Links (also called backlinks) are still at the heart of every website’s rankings. They can reflect either positively or negatively on the site and its pages, establishing authority and credibility of the site and the information it provides. The consequences of having low quality links pointing at your site can include a loss of rankings due to algorithmic filtering/dampening, manual actions imposed by search engines and a loss of credibility with users.
Every site-owner should be aware of where their site’s inbound links are coming from, what pages they’re directed at and what anchor text is being used. Depending upon the number of links (and more importantly, the number of linking domains), auditing your website’s link profile can be a formidable task.
There are a number of tools that profess to “analyze” a site’s inbound links and rate them for quality. Typically, the first stage of this process is accomplished by one of two methods:
- Compare inbound links with a pre-existing list of domains that are deemed as low quality;
- Screen domain names and/or anchor text for terms which are deemed to flag low quality sites.
Unfortunately, since there are around 350 new websites created each minute, many of which are created for the sole purpose of manipulating search results, a pre-existing list of domains is obsolete before its figurative ink has dried. Granted, some terms which are notoriously spammy will continue to be so for a long time, but the reality is that no tool can offer a reliable, objective determination of whether a link may be beneficial or harmful. Only a human can do that, and manual audits take time.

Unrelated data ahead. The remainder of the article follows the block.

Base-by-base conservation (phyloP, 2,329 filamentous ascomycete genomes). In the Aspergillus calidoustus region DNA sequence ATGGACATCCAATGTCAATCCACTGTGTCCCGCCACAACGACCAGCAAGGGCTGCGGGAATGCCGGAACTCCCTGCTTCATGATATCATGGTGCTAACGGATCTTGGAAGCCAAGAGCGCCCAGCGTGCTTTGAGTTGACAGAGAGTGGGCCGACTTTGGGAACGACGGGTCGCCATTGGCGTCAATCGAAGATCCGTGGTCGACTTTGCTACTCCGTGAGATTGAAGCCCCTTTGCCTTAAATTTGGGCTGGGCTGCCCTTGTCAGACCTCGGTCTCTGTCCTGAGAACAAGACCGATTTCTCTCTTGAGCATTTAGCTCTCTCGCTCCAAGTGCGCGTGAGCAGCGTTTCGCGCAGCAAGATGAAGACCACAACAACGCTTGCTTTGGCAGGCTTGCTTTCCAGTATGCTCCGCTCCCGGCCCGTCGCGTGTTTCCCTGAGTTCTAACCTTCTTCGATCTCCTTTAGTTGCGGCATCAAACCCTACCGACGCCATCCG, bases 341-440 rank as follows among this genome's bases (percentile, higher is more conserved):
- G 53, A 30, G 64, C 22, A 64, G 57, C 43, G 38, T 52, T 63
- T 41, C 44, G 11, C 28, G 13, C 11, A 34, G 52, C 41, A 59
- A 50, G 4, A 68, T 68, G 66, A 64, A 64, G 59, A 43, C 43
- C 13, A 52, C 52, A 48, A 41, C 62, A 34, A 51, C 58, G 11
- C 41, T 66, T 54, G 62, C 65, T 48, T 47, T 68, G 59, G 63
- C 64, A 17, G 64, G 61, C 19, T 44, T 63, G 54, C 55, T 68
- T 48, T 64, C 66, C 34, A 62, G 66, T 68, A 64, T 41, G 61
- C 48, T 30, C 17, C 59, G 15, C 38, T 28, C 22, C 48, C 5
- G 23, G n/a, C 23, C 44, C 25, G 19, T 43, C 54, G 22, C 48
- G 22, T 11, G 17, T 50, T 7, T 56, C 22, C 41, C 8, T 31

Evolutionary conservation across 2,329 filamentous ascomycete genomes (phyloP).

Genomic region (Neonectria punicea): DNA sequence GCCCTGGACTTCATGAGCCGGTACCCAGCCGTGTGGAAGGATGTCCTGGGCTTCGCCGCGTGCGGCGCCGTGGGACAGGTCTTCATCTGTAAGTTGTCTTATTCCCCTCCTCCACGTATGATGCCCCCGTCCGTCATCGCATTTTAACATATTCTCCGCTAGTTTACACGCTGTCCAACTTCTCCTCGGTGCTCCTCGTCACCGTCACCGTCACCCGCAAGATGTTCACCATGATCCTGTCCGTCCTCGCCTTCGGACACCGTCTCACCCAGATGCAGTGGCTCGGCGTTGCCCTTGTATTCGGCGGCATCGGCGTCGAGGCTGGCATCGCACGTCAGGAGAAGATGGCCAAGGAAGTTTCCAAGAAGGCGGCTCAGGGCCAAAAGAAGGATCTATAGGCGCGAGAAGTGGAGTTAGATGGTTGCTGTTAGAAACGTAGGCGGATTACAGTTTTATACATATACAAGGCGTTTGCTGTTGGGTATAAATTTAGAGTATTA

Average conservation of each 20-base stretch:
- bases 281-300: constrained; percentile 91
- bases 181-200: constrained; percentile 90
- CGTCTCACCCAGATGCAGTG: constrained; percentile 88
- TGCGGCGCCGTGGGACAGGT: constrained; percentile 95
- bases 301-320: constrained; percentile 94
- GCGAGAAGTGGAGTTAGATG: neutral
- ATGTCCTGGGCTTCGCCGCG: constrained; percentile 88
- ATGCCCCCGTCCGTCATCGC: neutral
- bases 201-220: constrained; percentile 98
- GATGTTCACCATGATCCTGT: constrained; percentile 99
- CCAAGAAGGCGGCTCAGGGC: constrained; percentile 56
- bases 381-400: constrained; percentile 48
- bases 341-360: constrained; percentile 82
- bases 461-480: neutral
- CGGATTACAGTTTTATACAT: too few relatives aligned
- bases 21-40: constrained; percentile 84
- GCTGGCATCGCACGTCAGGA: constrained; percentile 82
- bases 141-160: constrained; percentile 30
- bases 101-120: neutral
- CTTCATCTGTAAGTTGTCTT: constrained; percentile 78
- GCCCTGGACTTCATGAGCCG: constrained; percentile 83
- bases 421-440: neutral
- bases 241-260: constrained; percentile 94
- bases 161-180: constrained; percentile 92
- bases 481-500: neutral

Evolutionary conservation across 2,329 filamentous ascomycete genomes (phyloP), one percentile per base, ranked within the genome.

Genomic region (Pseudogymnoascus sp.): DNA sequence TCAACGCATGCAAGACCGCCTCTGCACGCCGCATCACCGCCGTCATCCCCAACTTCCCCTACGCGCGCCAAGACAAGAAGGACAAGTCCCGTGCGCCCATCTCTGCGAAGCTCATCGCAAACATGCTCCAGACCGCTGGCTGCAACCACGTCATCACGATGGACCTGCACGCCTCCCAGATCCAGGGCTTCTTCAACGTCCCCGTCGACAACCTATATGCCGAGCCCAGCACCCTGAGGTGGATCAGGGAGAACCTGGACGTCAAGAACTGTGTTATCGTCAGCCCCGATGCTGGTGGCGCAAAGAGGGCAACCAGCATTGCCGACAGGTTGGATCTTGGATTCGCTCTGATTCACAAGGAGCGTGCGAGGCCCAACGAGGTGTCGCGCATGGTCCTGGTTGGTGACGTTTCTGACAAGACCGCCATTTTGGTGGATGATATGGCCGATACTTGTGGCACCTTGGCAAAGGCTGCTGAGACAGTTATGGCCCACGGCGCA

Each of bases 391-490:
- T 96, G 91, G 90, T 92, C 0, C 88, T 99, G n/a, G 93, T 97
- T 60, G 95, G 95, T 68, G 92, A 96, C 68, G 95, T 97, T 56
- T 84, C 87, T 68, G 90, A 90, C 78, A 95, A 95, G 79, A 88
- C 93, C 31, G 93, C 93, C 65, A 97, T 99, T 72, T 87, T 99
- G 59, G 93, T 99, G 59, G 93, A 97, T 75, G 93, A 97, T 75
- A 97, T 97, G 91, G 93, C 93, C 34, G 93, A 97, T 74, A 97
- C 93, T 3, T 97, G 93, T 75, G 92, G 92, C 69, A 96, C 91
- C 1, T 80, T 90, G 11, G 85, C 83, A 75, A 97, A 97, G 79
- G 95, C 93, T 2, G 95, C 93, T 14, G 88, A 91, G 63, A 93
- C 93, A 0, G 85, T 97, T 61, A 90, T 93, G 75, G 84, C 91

Streamlining the Process
After harvesting as comprehensible a list as possible of the links pointing at a site, the first thing we do is flag any obvious spammy domains. An e-commerce site selling children’s clothing certainly won’t gain much by having links from a site that peddles certain “enhancing” pharmaceuticals. Typically, this will dramatically reduce the number of domains to be reviewed in detail. Then the real work starts.
We visit each domain to see if the site seems to be a fit, in terms of quality and relevance. If so, we look at other factors, such as whether the link is a site-wide link, does it make sense in the context in which it occurs and is the anchor text appropriate, both for the context of the originating page and that of the destination page. Those that don’t make sense are culled. Often, we’ll find links we consider to be otherwise beneficial, but should be reduced from a site-wide link to a single occurrence, or perhaps need a different anchor text. Those, we flag for corrective action.
When we’ve personally examined each domain or link, we prepare a spreadsheet, categorizing all the links as those that should be eliminated, modified, redirected or left as-is. We prepare our report, referencing each tab of the spreadsheet, complete with our recommendations for corrective action. As always, we make ourselves available for discussion and clarification, as well as assistance in implementing corrective action, if desired.